--
"Be simple, be earnest and spread that simplicity throughout everything you do."


John Galt
Forward, March
Premium
join:2004-09-30
Happy Camp
kudos:8

2 recommendations

said by Sparrow:

I was thinking about filing a police report...

Sounds like this person is making threats. A trip to the PD and a discussion with the detectives would be appropriate...just so they are informed of the issue.


humanfilth

join:2013-02-14
cyber gutter

3 recommendations

reply to Sparrow
So he's going the long game and not asking,yet , for payment for damages? Google terms you remember of your interactions with the subject and see if anything fits the standard scammers pattern of collection of data on a victim and then BAM!

»www.fbi.gov/scams-safety/e-scams mid page 02/21/12 payday loan version scam.

The IC3 has observed variations of this scam in which the caller tells the victim that there are outstanding warrants for the victim’s arrest. The caller claims that the basis of the warrants is non-payment of the underlying loan and/or hacking. If it’s the latter, the caller tells the victim that he or she is wanted for hacking into a business’ computer system to steal customer information. The caller will then demand payment via debit/credit card; in other cases, the caller further instructs victims to obtain a prepaid card to cover the payment.

--
When peasants own the government, there is freedom. When the government owns the peasants, there is tyranny
Knowledge and curiosity are not crimes and those who are curious should not be treated like criminals.. »www.eff.org/https-everywhere

PrntRhd
Premium
join:2004-11-03
Fairfield, CA
Reviews:
·Comcast

3 edits

2 recommendations

reply to Sparrow
I agree with most of the others, no way will the FBI or DHS Secret Service be involved. Empty threats but threats nonetheless.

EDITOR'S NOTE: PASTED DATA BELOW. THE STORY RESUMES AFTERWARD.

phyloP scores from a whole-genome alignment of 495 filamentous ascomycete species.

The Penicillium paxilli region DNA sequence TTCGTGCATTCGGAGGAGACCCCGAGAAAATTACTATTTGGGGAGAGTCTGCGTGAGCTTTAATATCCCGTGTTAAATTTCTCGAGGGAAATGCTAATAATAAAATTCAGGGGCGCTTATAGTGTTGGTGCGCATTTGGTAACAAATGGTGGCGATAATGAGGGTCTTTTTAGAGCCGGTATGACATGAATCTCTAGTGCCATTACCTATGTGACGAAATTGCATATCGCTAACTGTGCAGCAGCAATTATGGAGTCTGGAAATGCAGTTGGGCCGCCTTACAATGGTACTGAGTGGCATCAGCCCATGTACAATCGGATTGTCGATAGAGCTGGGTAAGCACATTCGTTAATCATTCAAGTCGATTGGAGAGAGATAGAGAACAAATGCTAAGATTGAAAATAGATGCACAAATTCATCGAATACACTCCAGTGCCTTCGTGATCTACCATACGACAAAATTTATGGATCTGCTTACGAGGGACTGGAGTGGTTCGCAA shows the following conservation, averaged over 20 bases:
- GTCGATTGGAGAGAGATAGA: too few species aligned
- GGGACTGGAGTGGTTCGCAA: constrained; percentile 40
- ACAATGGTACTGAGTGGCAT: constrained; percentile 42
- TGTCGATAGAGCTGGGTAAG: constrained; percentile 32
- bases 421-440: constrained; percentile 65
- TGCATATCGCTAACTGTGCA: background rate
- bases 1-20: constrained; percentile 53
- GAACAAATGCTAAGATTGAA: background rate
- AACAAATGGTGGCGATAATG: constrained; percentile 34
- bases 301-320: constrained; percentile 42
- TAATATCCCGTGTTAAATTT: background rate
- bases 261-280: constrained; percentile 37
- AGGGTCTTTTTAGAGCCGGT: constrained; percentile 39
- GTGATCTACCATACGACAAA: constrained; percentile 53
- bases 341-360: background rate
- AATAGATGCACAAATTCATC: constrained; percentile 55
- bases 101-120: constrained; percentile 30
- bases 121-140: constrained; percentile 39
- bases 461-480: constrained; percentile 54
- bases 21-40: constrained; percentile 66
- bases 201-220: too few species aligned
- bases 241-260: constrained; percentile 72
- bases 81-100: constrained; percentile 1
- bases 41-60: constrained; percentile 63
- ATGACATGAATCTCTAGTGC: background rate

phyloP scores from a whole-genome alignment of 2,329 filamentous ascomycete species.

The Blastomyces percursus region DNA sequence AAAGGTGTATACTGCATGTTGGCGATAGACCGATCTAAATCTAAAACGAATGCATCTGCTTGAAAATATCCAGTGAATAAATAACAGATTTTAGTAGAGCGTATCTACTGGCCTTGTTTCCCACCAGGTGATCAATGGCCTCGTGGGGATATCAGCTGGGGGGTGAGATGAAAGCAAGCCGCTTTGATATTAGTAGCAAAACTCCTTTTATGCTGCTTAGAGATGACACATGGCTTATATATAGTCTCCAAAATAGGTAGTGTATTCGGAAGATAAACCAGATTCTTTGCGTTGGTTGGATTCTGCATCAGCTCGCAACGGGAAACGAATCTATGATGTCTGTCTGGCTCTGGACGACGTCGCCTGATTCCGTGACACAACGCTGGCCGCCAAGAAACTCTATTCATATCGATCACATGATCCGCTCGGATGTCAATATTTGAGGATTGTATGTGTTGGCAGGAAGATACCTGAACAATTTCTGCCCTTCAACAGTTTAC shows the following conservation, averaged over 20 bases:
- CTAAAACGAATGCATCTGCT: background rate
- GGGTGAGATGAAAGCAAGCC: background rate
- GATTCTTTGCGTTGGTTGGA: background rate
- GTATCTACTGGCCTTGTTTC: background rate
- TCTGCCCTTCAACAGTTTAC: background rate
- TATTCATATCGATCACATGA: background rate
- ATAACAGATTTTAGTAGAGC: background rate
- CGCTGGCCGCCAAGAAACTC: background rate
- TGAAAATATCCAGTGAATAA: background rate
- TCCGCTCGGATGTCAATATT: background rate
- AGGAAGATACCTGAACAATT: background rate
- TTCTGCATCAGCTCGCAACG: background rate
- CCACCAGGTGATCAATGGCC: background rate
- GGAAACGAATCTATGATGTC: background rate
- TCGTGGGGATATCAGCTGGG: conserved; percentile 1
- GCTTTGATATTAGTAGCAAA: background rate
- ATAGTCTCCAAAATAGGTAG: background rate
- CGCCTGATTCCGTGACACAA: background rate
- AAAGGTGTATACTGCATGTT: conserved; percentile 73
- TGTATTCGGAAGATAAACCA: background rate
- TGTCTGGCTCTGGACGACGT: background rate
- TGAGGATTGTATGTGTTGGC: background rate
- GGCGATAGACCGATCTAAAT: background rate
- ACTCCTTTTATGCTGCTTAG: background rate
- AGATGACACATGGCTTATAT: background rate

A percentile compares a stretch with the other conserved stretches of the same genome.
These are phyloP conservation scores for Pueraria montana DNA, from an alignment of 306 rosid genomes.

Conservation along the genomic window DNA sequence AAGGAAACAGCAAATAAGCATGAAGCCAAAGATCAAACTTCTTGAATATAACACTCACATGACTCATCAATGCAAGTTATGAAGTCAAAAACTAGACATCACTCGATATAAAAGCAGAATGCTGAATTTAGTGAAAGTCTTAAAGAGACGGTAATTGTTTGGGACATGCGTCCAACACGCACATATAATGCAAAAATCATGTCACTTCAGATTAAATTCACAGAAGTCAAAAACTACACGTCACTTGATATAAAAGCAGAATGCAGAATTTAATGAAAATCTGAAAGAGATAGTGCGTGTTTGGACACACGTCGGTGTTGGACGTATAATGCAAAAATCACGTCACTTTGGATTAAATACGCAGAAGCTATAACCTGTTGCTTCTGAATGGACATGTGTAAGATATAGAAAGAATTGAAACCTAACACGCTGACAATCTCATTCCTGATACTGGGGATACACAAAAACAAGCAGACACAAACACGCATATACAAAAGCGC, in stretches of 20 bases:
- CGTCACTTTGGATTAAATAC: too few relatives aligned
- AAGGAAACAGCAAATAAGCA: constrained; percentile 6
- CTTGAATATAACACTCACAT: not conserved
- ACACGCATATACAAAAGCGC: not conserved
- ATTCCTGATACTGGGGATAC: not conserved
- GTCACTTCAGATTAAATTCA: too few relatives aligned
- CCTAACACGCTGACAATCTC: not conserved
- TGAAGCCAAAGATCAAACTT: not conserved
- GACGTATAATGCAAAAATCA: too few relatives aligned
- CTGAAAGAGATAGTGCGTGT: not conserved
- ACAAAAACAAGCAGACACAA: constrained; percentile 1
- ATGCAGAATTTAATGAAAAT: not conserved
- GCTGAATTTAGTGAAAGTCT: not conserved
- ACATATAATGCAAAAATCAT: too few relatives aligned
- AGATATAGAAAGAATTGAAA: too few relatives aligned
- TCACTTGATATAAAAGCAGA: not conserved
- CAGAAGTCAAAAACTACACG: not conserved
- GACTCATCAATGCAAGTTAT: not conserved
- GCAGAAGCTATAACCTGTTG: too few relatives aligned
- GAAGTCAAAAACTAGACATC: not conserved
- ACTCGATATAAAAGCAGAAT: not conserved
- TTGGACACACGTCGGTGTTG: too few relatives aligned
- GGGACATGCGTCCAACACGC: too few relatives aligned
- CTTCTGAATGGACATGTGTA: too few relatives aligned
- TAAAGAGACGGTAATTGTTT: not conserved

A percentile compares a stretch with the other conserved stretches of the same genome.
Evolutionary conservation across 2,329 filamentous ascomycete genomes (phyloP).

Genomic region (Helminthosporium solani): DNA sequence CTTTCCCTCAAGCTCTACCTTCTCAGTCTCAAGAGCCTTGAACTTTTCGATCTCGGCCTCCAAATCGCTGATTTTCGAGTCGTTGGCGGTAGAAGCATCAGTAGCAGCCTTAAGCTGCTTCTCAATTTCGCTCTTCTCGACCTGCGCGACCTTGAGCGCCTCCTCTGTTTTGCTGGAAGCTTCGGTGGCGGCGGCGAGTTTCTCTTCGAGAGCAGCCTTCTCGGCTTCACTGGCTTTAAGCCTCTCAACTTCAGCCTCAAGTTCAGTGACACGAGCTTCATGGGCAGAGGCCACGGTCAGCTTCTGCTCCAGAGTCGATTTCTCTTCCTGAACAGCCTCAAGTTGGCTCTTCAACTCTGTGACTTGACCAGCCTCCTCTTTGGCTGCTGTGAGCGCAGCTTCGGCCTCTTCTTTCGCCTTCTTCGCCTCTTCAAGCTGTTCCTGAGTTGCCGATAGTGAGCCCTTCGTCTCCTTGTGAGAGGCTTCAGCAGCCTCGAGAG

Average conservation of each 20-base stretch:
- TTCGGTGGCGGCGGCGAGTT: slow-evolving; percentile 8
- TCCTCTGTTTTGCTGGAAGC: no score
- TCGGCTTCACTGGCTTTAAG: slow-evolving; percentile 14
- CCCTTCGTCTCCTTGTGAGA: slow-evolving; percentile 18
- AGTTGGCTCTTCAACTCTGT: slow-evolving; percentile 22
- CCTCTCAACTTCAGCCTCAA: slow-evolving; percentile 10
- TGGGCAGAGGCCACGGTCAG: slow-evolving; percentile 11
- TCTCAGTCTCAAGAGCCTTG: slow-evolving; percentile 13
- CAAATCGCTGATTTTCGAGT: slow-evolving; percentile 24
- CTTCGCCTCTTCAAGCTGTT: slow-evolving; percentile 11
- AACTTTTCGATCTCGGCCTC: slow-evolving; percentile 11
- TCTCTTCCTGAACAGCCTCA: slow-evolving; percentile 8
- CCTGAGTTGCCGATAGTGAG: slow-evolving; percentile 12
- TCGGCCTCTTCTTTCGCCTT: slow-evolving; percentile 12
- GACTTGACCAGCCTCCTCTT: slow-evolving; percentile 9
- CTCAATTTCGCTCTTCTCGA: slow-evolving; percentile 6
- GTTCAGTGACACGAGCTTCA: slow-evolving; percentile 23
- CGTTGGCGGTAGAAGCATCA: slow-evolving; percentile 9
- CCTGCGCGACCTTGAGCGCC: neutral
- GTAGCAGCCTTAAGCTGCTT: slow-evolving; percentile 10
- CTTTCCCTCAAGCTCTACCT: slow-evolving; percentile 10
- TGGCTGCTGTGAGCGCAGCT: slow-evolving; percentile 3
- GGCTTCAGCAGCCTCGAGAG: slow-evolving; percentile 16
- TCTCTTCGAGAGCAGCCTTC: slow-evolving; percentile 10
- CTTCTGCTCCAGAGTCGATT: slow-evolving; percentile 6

I suggest you find someone with access to a lawyers return envelope. Have someone type a letter expressing the thought that you will be forced to file a Cease and Desist action if the false accusations don't stop immediately. Put the letter in the envelope and mail it.
It makes it look like you retained a lawyer and are ready to get money and a pound of flesh from him in a civil action. He will only persist if he is crazy, in which case you then place a lawyer on retainer.
Civil cases don't require proof beyond reasonable doubt, only probability. The guys recklessness works against him in civil actions.


dib22

join:2002-01-27
Kansas City, MO

2 recommendations

reply to Sparrow
Don't know you, but the fact that you already tested by re-sending to another address, and showed no infection shows you are acting in good faith. Might want to make a new account (gmail, yahoo, whatever) and re-send again so that you can hand over the credentials to the new account if proof is ever needed.

It sounds like you are dealing with either a scammer or a blame shifter.

Frodo

join:2006-05-05
kudos:1

2 recommendations

reply to John Galt
said by John Galt:

Sounds like this person is making threats. A trip to the PD and a discussion with the detectives would be appropriate...

I wouldn't go that route. He says he's going to have a forensic expert, FBI or otherwise examine his computer. As far as a "threat" aspect is concerned, I think this person would have to communicate an intent to engage in an unlawful action, such as an assault.

However, if this guy lets his mouth run a little too much, the words "slander" and/or "libel" come to mind. Of course, to proceed, there would have to be damage to reputation.

At this point, I would simply preserve the evidence, namely, the sent email.

PX Eliezer
Premium
join:2013-03-10
Graustark
kudos:6
Reviews:
·Optimum Voice
·callwithus
·Callcentric

4 recommendations

reply to Sparrow
said by Sparrow:

He does indeed have a great deal of personal information about me, since I was going to do a real estate deal with him, but then decided against in the end.

1) All his threats sound like a huge pile of shit.

1a) Some years back, I knew of a lawyer in a major city who was the victim of identity theft. The Secret Service said they did not bother with cases in which damages were under 25,000. No one has the resources for such little crap.

1b) Yeah, let him call the feds and get laughed at or worse. But write down all these major points in an orderly, concise fashion so you can tell anyone who ends up asking you.

2) Sounds like you are lucky that the real estate deal fell through.

3) I bet this whole thing happened because of that. He's seeking revenge or remuneration.

4) I [would] contact the 3 major credit agencies (Experian, Equifax, TransUnion) and have them put credit freezes on you. Or you can sign up with Lifelock---they are not perfect, but will do all that and more to safeguard your credit.

5) Might want to alert your bankers....

This guy may well want some money or revenge on you, but the FBI stuff is silly. He's been watching too many TV shows.